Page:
The Bakken oil formation is called a "sheet" oil formation because there are two layers of shale cap rock with dolomite mineral interspersed with oil between the shale layers. Since the oil is dispersed in the "sheet" there tends to be no sizable deposits.

"Fossil" theory holds that the dolomite was laid down as sediment. Abiotic oil argues that the dolomite is a 'solfataric' mineral that travelled up into the formation with the oil, rising from a "source fault".

This discussion adds to the idea that shale oil was a heated and pressurized "heavy oil slurry" that under tremendous pressure and heat rose into the formation analogous in a loose fashion to the Bakken formation, but the shale oil had a heavier weight and was mixed with "shale" particles.

Although, this assumes the "shale" of shale oil was non-sedimentary, which is a radical proposition.

This is a follow up to try and put a "little more meat" on the injection theory "bone."

Possibly, the surface sedimentary idea of a mix of heavy oil and ash or pumice being laid down is more appealing, as it honors the sedimentary model.

These are admittedly "brainstorm" type answers.

I'm curious if either hypothesis holds any water for you upon consideration?

BrianR said...

Anaconda ... thanks for your responses. I do appreciate the discussion.

You say: "Perhaps, in the course of this volcanic eruptive process, hydrocarbons were released to the surface acting like pumice or ash coating and mixing in such a dramatic, violent fashion that heavy hydrocarbons literally mixed with the shale before it hardened and was buried by subsequent layers."

I guess I don't quite understand that mechanism. Firstly, shale, or mudstone, is a sedimentary deposit representative of relatively "quiet" depositional environments - where clay to silt-sized particles can settle out of the water column and accumulate at the sediment-water interface without being reworked by stronger currents. Secondly, in an explosive eruption like the one you cite, the volatiles will typically be in a gaseous form - sounds like you are proposing the hydrocarbons to be solid particulate matter? This idea can be tested ... there have been plenty of volcanic eruptions since geologists have been monitoring them. I would look into the literature. Would you expect this in silicic or basaltic eruptions?

You say: "Could the entire shale been injected into the formation as some kind of viscous liquid, later hardening, and so in a sense, is not roof rock in this guise, but actually the material, which was contained by other roof rock?"

That's a thought ... but when you look at the Green River Formation in outcrop, you can see stratification at multiple scales - from laminae at the millimeter scale to bedding at the meter scale. See a photograph here. Meaning that each layer needs to be explained - since there are slight grain size differences from layer to layer, the origin is related to slightly different depositional processes.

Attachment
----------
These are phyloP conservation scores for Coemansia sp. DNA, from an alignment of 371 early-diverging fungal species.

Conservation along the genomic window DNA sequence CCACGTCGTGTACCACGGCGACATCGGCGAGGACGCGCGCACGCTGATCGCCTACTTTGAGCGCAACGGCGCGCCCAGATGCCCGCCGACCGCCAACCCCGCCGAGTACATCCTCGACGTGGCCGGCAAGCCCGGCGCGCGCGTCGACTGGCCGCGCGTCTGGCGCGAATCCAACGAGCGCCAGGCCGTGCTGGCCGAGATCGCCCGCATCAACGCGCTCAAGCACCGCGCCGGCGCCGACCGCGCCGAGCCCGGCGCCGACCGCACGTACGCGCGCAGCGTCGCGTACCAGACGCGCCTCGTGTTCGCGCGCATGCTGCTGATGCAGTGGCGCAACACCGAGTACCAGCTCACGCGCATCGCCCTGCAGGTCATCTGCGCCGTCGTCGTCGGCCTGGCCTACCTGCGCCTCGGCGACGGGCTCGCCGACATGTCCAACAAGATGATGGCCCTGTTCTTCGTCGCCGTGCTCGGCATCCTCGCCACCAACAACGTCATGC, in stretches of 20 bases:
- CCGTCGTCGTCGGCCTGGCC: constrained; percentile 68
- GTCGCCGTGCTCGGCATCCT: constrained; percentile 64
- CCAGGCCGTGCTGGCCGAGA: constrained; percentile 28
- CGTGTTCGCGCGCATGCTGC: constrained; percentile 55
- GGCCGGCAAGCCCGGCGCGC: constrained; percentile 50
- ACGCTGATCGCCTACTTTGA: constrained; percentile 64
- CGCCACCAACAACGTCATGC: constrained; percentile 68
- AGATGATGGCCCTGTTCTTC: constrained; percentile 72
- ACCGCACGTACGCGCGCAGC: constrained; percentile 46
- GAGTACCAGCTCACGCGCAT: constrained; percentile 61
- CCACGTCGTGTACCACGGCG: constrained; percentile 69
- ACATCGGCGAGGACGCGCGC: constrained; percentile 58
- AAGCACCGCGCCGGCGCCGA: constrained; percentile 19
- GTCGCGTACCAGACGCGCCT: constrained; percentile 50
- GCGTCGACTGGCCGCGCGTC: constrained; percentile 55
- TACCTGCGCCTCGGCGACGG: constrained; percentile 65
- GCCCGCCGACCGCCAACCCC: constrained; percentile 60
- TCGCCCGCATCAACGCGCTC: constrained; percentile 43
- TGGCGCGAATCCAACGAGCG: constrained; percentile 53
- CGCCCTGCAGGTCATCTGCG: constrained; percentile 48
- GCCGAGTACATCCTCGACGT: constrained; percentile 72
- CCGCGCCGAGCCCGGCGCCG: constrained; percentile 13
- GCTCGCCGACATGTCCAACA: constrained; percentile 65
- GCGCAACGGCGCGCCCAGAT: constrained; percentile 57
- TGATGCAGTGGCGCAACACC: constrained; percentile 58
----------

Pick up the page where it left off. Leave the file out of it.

You bring up the Bakken ... that one is also in the news a lot lately (also try looking up the Marcellus Shale in NY/PA). These are analogous although the situation is different from the Green River because they are largely still in the subsurface ... the retort process is done in situ, which is an engineering challenge (a topic for another time). Anyway ... I could be mistaken, but I don't think dolomite is associated with the Bakken Fm. As far as I knew it was a siliciclastic (as opposed to carbonate) shale ... but I'd have to look that up.

You say: "Although, this assumes the "shale" of shale oil was non-sedimentary, which is a radical proposition."

Yes, a non-sedimentary origin for shale is a departure from conventional theory. The outcrops of the Green River are most certainly sedimentary in origin (it's exposed at the surface, we can see it) ... the other subsurface oil shales are a bit more problematic.

I'd have to think about these some more ... intriguing for sure.

Finally ... I'm perplexed that you keep mentioning cataclysmic events in such a way that you don't think modern geology accepts them? Am I understanding that? If so, where does this idea come from? For both my graduate degrees I studied turbidity currents and their deposits - these are high-magnitude and infrequent (on a human time scale) events that are found all over the world throughout the 4.5 billion-year geologic record. Geology moved on from the so-called 'catastrophism' vs. 'uniformitarianism' debate a hundred years ago. I recommend a great paper by Gretener (1967) titled "The Significance of the Rare Event" and S.J. Gould's fantastic 1965 essay "Is Uniformitarianism Necessary" as a good place to start. Gould discusses this history, the abandonment of uniformitarianism that assumes invariance of RATES of processes we see operating on the Earth today and highlights the actual principle of uniformitarianism, which deals with invariance in the types of PROCESSES we see on Earth with the realization that magnitudes and rates can indeed vary. You can get Gould's paper here.